Saturday, August 13, 2011

Thomas Friedman: A Theory of Everything

"Globalization and the information technology revolution have gone to a whole new level. Thanks to cloud computing, robotics, 3G wireless connectivity, Skype, Facebook, Google, LinkedIn, Twitter, the iPad, and cheap Internet-enabled smartphones, the world has gone from connected to hyper-connected.

This is the single most important trend in the world today. And it is a critical reason why, to get into the middle class now, you have to study harder, work smarter and adapt quicker than ever before. All this technology and globalization are eliminating more and more “routine” work — the sort of work that once sustained a lot of middle-class lifestyles.

The merger of globalization and I.T. is driving huge productivity gains, especially in recessionary times, where employers are finding it easier, cheaper and more necessary than ever to replace labor with machines, computers, robots and talented foreign workers. It used to be that only cheap foreign manual labor was easily available; now cheap foreign genius is easily available. This explains why corporations are getting richer and middle-skilled workers poorer. Good jobs do exist, but they require more education or technical skills. 

Unemployment today still remains relatively low for people with college degrees (see chart above). But to get one of those degrees and to leverage it for a good job requires everyone to raise their game. It’s hard.

So let’s review: We are increasingly taking easy credit, routine work and government jobs and entitlements away from the middle class — at a time when it takes more skill to get and hold a decent job, at a time when citizens have more access to media to organize, protest and challenge authority and at a time when this same merger of globalization and I.T. is creating huge wages for people with global skills (or for those who learn to game the system and get access to money, monopolies or government contracts by being close to those in power) — thus widening income gaps and fueling resentments even more.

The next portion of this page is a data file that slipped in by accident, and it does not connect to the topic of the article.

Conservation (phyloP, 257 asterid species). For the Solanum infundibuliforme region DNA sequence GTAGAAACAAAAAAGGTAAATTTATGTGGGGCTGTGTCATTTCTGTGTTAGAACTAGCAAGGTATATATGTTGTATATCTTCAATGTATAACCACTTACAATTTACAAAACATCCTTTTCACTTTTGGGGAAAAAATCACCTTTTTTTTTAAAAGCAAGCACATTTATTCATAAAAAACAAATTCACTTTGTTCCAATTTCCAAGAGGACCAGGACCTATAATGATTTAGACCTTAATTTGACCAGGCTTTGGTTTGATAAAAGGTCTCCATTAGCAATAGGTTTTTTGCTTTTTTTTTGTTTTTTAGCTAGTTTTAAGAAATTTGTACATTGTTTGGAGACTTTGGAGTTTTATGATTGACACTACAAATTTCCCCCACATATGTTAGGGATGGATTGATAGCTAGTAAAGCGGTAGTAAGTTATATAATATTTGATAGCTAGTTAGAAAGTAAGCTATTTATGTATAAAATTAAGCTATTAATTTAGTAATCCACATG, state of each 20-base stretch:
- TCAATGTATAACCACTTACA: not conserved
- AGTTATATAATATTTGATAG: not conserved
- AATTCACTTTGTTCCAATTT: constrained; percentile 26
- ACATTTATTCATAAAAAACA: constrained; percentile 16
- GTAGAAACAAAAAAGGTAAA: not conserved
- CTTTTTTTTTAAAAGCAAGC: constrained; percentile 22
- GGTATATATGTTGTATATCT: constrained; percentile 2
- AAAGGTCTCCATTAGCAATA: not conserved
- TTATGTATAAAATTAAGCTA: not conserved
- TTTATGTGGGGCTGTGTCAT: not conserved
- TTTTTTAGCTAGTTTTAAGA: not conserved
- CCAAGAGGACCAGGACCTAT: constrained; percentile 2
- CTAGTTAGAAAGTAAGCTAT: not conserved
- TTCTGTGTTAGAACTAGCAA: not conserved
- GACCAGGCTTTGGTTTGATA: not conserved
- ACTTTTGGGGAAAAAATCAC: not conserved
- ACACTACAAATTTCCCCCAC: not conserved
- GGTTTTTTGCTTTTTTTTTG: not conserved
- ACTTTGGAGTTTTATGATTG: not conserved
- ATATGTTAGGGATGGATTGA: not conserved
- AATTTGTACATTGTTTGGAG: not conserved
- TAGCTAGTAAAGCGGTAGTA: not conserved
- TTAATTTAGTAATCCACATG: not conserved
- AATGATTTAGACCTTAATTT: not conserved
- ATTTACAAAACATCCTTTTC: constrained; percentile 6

Put it all together and you have today’s front-page news." 


More Records for N. Dakota's Booming Oil Economy

If there's any doubt that domestic drilling of oil and gas generate huge and significant positive economic benefits (more jobs, income, output, tax revenues, and stable/rising housing prices, etc.), the booming economy in North Dakota provides a convincing case study.  The Peace Garden State's economy is doing so well on so many different measures, here are some highlights of its ongoing, record-setting economic success:  

1. North Dakota set a new monthly oil production record of 11,540,000 barrels in June, which was above its year-ago level by 22% and above the June level two years ago  by 79% (see chart above).  Oil production this year has averaged more than 10.8 million barrels per month, which is double the monthly production levels in 2008, and triple the levels from five years ago. 

2. Oil-related employment in North Dakota has more than doubled in just two years, from 6,900 jobs in June 2009 to a new record of 15,600 jobs in June of 2011.  While the national economy struggles with another "jobless recovery," North Dakota has continued to add jobs, and not just oil-related jobs.  The overall state employment level reached an all-time high in May and was 2.5% above the June 2009 level when the recession ended.     

3. North Dakota continued to lead the country in June with lowest state jobless rate of 3.2%, which was lower than second-place Nebraska's rate of 4.1% by almost a full percentage point, and was a full 6 percent below the national June jobless rate of 9.2%.   

4. North Dakota home prices have risen consistently through the national housing bubble and subsequent crash, and reached an all-time high in the first quarter of 2011 (see bottom chart above).  While the national real estate crash has brought average U.S. home prices back to 2003 levels, home prices in North Dakota have continued to appreciate every year even through the recession and financial crisis, and are now 42.5% above 2003 levels.